The Major Religions of Brazil

A Catholic Church in Olinda, Brazil.
A Catholic Church in Olinda, Brazil.

Mostly due to its colonial Portuguese roots, Brazil has always been a predominantly Roman Catholic country. In fact, Brazil has the largest Roman Catholic population out of any country in the world. It is estimated that out of Brazil's total population of 209 million, around 126 million Brazilians are Roman Catholic. However, like many other countries in the world, Brazil's irreligious population is also growing. There are also sizeable populations of many Protestant religions. The most popular religions in Brazil are outlined below.

Roman Catholic - 64.63%

It was mostly Portuguese colonists who introduced Roman Catholicism to Brazil - unfortunately, often by force. From 1500 until 1815, Brazil was a colony of Portugal and during this time churches were built and missionaries and religious leaders came over to spread the word of Catholicism. Catholicism was enforced during colonial rule and independence as the unofficial state religion, but it 1824 it became the official religion of the state. With the Constitution of 1891 the government became secular but the Catholic Church has still had influence in Brazil even to this day. Today, Roman Catholic Christianity is still the dominant religion in the country, with 64.63% of people claiming to practice the religion. Most of the states in Brazil are Catholic, with more then half of the population in 25 of the 27 states being Catholic.

Irreligious - 8.04%

In 1970, there were fewer than one million people in Brazil who said that they were Atheist or Agnostic. Over the last several decades, however, the numbers of people that identify as being Atheist or Agnostic has steady climbed all the way up to around 15 million people in Brazil, or around 8% of the total population. This number has risen in recent decades mostly due to that fact that it is more acceptable then ever to question or not believe that there is a god, along with that fact that worldwide more younger people have been shedding religion.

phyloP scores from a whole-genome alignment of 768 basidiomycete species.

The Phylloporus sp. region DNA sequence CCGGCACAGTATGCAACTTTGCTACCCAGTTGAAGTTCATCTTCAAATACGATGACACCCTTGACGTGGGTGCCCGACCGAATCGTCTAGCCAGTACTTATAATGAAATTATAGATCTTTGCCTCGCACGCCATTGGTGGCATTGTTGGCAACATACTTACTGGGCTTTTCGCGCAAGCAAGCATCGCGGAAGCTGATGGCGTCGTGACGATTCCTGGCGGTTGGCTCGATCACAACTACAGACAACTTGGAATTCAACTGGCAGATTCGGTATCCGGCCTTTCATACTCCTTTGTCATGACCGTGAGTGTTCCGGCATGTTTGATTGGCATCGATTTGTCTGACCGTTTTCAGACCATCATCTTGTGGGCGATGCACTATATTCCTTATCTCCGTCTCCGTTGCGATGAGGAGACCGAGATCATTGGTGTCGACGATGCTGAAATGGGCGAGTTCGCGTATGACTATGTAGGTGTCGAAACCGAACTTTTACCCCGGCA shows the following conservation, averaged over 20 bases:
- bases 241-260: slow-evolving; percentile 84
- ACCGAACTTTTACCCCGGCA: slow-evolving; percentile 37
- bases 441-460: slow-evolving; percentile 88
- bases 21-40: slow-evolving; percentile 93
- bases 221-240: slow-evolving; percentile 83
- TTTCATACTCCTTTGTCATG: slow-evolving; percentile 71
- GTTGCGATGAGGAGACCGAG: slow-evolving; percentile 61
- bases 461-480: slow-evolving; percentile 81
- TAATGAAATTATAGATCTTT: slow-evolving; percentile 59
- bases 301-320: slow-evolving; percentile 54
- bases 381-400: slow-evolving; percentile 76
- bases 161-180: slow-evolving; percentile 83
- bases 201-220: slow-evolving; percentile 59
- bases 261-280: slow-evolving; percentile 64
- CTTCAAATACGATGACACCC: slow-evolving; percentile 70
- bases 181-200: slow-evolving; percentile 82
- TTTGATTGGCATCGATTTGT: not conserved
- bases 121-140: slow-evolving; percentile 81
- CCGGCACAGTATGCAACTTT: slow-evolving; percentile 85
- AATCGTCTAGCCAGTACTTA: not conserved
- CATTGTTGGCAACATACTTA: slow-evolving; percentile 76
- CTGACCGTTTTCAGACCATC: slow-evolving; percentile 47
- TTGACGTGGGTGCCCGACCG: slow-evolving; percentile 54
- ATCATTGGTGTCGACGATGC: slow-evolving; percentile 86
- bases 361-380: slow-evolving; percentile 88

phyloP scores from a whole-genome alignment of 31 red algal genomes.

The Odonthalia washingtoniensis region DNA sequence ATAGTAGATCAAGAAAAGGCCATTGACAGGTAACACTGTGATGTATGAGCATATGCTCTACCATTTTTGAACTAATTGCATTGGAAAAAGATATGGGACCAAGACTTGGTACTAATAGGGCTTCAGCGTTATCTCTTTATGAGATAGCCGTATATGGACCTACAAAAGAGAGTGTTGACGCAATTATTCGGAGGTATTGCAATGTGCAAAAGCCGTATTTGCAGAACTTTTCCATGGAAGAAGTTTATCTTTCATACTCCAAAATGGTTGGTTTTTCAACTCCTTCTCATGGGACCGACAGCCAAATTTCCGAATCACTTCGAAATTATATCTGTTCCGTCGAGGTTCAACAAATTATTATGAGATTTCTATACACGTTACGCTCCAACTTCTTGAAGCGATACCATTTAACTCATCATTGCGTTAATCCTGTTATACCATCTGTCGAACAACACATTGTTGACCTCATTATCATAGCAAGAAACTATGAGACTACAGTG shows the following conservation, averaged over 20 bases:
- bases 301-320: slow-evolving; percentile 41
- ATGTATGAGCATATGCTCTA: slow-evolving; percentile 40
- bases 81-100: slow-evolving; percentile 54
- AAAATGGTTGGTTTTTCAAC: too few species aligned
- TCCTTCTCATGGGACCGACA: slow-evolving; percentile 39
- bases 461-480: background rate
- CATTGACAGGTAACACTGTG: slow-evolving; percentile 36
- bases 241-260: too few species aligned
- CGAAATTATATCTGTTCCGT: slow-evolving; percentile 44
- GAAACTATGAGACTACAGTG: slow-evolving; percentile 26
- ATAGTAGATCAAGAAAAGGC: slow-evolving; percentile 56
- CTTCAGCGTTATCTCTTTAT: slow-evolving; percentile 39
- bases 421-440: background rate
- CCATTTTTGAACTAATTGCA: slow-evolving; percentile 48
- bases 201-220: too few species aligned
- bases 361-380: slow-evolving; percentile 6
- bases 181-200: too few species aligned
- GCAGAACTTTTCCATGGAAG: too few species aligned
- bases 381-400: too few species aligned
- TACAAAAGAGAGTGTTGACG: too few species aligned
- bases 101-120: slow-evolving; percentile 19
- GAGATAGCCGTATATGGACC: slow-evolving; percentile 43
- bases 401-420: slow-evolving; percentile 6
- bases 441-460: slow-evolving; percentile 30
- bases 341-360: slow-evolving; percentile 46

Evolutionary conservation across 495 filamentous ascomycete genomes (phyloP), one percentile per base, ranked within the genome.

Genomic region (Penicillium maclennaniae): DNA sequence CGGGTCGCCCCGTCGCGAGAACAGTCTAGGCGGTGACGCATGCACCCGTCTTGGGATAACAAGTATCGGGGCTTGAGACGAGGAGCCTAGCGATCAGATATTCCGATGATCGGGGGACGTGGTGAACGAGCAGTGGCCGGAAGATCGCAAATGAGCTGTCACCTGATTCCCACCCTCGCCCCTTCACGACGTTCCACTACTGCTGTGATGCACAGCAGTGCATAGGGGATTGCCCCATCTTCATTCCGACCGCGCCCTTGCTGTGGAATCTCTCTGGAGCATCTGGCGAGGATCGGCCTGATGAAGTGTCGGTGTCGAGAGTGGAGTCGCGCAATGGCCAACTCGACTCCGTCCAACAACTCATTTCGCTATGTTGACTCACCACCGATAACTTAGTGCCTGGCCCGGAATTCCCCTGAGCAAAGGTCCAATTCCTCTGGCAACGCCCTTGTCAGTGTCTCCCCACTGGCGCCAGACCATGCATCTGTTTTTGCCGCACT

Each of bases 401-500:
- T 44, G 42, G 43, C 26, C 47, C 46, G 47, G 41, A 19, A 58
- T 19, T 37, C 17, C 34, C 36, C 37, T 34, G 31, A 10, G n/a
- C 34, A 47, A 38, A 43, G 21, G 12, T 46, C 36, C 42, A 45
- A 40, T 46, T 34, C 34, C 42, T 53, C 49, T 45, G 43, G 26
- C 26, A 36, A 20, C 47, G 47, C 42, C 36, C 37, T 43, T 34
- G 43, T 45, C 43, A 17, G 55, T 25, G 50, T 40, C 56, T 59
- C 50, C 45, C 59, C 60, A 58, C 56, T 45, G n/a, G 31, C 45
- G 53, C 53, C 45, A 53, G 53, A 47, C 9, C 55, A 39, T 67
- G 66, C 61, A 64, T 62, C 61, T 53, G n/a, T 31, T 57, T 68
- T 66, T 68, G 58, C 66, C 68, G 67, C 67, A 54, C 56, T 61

Other Christian - 6.82%

Other Christian religions practiced in Brazil account for around 6.82% of the country. There are around a half a million people in Brazil who practice Orthodox Christianity. Orthodox Christianity in Brazil is made up of a wide variety of churches due to the influx of various waves of immigrants from Greece, Ukraine, Russia, Armenia, Lebanon, and Syria over the course of the last century or so. Jehovah's Witnesses make up just a tad more then three fourths of a million people in Brazil, with around 11,000 congregations spread throughout the country. The Church of Jesus Christ of Latter-day Saints, more commonly refereed to as Mormonism, has a reported membership of almost 1.2 million people across 1,940 congregation and 315 family history centers. The Mormon Church also has six temples that are scattered throughout Brazil, with a future temple being built in the city of Fortaleza. Some have question though have question the Church of Jesus Christ of Latter-day Saints reported membership numbers though, as Brazil's 2010 census showed them having only a tad above two hundred thousands people who self-identified with the religion.